Max Morris owned Frank’s Department Store at 712 Fourth Street SW, as well as the hardware store next door. It was a few years after World War II; the economy was humming along, and the neighborhood was bustling. So Morris was understandably puzzled when the government decided to use the then-untested law of “eminent domain” to take both of his properties, tear them down, and give them to a private developer for “redevelopment.” Morris sued, lost, and appealed to the Supreme Court. (When Morris died, his stepson, Samuel Berman, took up the case.) Eventually, the Supreme Court upheld the city’s right to seize the two stores, a decision that, in just a few years, led to 99% of the buildings in Southwest being razed to the ground. … WHEN THE DISTRICT QUASI-LEGALLY SEIZED & DEMOLISHED AN ENTIRE QUADRANT OF THE CITY, BECAUSE…REASONS?
After Victor Gruen fled war-torn Europe in 1938, he landed in New York with eight dollars in his pocket. Within 15 years, he’d completely reinvented American commerce. How? He not only invented the mall, he pioneered the whole suite of psychological tricks that retailers use to trick you into browsing and buying more. Next time you go to Whole Foods for a half gallon of milk and end up spending eighty dollars on cheese and sparkling grape juice, blame Victor Gruen. … THIS SOCIALIST WW2 REFUGEE IS THE REASON YOU BUY TOO MUCH STUFF AT WHOLE FOODS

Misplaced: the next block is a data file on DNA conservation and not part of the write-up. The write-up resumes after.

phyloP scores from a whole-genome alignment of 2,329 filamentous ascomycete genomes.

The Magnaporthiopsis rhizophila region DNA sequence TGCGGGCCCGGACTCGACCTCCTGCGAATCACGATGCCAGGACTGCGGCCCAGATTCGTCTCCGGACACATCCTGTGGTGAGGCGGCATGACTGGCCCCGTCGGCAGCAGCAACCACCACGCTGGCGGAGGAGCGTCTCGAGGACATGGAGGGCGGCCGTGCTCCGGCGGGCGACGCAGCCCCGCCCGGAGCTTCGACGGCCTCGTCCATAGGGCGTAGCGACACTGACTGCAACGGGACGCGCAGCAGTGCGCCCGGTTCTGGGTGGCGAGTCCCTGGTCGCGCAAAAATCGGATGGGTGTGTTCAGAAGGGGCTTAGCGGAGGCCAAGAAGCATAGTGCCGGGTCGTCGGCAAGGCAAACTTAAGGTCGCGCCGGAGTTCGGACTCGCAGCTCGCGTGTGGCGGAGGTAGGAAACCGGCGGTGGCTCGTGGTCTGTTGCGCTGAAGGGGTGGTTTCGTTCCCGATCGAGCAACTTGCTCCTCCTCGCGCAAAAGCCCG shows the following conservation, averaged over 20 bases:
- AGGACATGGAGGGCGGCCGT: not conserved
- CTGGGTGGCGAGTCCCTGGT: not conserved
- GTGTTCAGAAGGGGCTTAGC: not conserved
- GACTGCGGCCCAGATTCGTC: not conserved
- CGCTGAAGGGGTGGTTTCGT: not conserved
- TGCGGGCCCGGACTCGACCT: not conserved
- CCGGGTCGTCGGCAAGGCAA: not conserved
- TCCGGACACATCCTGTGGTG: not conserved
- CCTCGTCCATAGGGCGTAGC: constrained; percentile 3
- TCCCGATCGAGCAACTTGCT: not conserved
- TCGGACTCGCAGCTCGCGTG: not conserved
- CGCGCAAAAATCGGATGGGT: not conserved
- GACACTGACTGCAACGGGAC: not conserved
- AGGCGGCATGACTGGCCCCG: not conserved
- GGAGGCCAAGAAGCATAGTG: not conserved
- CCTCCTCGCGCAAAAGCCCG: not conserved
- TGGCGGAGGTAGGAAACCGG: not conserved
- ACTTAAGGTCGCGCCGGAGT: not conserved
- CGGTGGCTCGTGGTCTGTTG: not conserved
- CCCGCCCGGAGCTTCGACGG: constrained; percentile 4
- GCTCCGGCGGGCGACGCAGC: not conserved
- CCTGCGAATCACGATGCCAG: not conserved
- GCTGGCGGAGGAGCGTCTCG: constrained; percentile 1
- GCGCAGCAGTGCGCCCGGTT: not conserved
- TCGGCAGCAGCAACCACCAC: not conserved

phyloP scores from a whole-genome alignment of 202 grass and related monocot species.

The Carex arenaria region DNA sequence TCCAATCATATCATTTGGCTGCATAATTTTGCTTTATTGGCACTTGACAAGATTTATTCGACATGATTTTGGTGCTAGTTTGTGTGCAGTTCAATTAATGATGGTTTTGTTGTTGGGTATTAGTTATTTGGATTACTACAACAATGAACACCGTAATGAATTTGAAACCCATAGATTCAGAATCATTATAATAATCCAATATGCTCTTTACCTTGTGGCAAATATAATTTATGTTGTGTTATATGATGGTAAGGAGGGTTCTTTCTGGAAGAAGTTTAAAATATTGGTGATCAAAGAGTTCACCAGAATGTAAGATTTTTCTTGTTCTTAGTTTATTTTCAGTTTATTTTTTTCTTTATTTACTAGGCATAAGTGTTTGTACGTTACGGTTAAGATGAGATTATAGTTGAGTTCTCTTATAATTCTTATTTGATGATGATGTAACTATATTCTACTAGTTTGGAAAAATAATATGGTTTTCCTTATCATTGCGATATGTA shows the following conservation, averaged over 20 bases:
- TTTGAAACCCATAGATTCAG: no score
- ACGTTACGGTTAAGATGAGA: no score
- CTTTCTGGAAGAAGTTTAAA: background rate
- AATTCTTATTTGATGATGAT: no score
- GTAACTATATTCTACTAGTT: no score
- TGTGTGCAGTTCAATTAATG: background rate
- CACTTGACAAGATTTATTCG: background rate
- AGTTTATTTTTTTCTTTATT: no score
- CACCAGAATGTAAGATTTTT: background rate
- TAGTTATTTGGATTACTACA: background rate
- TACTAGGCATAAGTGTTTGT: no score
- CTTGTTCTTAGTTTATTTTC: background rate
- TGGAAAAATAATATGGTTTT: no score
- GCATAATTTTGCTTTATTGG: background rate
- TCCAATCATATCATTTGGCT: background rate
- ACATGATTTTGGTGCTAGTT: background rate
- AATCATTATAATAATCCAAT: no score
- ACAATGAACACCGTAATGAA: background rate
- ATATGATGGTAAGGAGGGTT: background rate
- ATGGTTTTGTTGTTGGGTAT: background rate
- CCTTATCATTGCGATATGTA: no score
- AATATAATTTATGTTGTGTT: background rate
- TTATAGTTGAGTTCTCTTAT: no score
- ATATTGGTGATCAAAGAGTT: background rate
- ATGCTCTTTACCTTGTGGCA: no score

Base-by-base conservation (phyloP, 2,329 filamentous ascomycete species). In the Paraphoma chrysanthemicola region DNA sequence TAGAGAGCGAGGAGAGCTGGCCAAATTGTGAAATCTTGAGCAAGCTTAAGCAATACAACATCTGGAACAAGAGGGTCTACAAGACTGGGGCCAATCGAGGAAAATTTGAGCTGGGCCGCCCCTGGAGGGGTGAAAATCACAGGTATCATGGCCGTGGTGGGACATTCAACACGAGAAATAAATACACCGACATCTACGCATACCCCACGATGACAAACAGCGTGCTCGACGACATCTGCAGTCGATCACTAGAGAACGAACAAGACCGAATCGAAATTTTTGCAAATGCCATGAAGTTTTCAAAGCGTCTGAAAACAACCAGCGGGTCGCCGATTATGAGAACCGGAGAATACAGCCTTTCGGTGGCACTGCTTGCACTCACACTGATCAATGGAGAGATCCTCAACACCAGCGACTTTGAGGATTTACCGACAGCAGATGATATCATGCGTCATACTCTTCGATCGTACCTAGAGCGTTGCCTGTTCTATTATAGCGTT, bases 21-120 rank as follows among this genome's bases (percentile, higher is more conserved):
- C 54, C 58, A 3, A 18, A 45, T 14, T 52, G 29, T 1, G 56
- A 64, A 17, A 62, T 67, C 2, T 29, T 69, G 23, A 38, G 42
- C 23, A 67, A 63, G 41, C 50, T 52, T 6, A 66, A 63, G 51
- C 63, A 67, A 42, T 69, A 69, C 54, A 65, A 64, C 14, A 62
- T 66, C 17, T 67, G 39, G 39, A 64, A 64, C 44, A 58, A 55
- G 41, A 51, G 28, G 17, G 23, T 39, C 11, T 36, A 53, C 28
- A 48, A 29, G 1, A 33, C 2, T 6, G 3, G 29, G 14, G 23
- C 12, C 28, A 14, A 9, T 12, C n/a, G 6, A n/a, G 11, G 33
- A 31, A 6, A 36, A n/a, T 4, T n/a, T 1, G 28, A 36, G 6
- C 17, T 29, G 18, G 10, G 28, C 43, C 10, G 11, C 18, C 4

DC is the memorial city. The name’s not inscribed on our coins or written anywhere of importance, but ask almost anyone; it’s common knowledge. Our lawns are overcome with odes to fallen soldiers, nods to great generals, and lasting pieces of art depicting heroes of times gone past. If you’ve been on the DC scene for a while, you might even take a stroll past the Lincoln Memorial or the Vietnam Wall for granted. But, if you take the time peer up into the eyes of America’s roots or run your hands along the Wall and take in the atrocities of where we have been and what we have lost, we might come to the agreement that the statue-esque aspects of this city are in the end, quite inspiring. And DC’s memorial game is far from over. In fact, some might say our city is just getting started. … DC DEVELOPMENT(S): THE DWIGHT D. EISENHOWER MEMORIAL
The Washington Post published a pretty amazing story earlier this summer telling the insane tale of a forgotten memorial for six Nazi spies who were captured and extralegally executed back during World War 2. (Though let’s also note the Post was in no way the first one on the story.) But the article casually drops and then quickly moves on from one of the juiciest tidbits in the whole story; that there are six Nazis buried in unmarked graves somewhere in the District. So where are they? (You know this blogpost has a 50/50 chance to be optioned as a Nicholas Cage vehicle, right?) … WHERE IN DC ARE THE UNMARKED NAZI SPY GRAVES?